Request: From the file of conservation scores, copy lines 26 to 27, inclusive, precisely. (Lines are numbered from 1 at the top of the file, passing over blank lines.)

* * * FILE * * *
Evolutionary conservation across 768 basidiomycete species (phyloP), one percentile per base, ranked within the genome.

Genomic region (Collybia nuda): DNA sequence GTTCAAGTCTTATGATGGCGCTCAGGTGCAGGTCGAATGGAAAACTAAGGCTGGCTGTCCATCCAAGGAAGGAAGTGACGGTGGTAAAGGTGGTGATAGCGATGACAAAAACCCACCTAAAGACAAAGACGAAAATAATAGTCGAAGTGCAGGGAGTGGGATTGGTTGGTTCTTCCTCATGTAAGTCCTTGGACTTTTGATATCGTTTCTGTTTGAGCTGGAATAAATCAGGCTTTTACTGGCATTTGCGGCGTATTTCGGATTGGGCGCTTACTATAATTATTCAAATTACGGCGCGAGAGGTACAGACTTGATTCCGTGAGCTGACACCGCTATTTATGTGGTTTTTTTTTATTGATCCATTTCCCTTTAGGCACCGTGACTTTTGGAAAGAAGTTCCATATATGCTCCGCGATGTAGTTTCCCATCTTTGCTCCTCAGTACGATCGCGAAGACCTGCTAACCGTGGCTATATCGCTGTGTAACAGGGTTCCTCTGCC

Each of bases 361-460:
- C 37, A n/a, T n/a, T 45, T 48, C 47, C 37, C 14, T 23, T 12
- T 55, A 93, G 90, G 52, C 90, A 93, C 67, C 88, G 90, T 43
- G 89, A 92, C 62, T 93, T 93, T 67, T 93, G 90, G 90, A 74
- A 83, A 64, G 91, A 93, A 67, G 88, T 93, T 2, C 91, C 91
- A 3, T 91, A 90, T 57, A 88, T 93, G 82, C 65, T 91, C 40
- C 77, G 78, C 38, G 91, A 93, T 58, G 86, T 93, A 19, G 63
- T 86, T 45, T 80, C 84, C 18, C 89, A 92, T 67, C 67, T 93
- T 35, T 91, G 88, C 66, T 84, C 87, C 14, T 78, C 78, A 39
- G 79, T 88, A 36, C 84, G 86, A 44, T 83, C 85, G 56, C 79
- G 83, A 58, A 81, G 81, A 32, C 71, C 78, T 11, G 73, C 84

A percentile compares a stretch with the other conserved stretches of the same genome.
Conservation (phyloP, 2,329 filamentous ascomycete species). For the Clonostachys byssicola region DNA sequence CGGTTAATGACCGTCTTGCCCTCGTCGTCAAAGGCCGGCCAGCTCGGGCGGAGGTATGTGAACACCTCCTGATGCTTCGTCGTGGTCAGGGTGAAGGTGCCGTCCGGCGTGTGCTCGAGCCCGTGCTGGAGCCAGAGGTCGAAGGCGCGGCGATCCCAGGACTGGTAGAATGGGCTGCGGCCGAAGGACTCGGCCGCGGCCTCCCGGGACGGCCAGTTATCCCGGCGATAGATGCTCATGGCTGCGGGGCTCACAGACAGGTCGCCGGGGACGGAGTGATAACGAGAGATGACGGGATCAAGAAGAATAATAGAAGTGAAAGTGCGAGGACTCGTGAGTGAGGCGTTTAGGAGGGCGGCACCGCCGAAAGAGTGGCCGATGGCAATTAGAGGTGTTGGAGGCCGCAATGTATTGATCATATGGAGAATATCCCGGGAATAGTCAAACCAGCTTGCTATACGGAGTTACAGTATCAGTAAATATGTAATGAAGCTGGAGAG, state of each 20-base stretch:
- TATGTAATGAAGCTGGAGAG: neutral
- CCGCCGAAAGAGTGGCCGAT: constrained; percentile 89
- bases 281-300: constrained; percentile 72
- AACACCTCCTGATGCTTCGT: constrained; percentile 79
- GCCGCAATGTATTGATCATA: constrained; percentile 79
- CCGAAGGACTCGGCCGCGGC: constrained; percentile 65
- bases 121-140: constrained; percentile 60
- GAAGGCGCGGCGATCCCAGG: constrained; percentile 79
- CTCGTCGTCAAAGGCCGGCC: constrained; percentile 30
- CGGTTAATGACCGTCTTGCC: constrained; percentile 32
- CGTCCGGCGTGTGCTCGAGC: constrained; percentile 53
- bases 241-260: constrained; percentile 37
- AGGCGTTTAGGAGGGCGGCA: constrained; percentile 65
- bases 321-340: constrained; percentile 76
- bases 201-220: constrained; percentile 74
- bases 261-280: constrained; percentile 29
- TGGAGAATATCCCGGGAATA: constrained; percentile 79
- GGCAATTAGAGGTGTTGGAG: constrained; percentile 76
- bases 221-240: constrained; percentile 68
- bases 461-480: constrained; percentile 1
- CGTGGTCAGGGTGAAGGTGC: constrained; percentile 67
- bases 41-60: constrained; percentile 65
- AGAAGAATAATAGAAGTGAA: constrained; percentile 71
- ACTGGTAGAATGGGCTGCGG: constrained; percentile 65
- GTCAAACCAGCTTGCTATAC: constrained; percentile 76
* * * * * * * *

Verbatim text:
- CGTCCGGCGTGTGCTCGAGC: constrained; percentile 53
- bases 241-260: constrained; percentile 37